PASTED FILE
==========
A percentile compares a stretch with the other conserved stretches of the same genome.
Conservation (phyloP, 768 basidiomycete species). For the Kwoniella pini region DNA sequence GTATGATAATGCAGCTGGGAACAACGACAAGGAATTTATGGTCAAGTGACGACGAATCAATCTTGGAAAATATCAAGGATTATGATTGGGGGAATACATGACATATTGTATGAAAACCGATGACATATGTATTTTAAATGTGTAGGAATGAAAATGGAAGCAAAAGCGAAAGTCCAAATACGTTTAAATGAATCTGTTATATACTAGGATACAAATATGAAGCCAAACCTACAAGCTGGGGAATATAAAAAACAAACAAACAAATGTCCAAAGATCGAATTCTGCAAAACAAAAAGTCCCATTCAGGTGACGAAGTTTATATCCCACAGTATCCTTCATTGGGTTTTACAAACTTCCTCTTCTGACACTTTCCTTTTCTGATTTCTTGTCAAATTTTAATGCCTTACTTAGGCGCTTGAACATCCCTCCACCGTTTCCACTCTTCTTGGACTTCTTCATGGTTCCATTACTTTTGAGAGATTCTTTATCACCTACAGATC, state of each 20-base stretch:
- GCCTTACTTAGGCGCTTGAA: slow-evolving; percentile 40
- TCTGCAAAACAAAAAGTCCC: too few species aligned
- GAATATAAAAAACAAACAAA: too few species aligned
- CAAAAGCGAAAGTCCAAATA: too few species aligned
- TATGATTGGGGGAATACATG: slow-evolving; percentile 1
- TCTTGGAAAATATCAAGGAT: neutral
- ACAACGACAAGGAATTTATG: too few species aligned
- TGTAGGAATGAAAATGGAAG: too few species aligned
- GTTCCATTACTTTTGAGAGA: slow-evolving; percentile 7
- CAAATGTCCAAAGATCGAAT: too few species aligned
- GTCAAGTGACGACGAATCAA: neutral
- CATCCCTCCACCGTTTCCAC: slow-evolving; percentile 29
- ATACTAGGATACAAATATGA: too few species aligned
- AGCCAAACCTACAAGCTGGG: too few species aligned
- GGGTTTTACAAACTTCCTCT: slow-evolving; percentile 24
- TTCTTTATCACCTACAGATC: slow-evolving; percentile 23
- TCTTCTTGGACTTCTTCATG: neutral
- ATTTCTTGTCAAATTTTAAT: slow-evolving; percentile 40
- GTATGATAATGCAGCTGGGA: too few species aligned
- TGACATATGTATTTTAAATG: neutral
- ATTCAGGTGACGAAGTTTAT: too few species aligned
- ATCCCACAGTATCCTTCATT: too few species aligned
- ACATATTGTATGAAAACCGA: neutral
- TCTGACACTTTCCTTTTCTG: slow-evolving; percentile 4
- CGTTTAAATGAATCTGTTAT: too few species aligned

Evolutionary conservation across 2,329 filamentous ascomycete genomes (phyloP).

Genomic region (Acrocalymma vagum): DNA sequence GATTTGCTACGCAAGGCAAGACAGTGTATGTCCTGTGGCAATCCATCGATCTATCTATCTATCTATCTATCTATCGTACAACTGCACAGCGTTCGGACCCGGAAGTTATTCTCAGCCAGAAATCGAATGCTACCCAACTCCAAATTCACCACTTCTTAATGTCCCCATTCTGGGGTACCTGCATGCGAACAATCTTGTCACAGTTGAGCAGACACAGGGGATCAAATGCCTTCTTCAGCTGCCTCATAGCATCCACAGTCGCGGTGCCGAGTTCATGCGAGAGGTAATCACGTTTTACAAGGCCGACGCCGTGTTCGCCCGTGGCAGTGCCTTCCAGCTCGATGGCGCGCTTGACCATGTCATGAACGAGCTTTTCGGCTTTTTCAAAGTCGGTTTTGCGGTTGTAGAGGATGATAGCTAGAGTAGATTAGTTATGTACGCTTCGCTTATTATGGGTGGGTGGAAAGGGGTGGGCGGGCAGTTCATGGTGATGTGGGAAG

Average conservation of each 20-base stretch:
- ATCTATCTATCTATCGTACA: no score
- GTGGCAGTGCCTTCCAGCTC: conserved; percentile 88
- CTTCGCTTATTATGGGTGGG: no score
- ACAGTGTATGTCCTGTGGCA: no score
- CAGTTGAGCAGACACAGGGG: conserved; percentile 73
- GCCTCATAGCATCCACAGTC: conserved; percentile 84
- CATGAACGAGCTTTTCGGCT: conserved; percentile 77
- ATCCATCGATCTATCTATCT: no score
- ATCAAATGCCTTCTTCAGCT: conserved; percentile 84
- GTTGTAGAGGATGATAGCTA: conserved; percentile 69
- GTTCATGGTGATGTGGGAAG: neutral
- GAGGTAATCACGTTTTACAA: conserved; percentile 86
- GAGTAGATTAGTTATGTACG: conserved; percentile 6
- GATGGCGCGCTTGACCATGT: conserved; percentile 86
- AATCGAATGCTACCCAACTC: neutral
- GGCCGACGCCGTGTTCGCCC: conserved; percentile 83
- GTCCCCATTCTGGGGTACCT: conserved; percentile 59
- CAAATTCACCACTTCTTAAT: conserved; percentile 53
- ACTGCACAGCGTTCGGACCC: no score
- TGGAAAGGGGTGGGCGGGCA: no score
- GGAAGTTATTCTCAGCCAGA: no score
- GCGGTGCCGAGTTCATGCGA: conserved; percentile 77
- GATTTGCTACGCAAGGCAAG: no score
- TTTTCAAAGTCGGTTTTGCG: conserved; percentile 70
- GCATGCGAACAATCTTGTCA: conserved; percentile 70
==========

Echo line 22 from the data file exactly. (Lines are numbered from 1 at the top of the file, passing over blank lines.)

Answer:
- TGACATATGTATTTTAAATG: neutral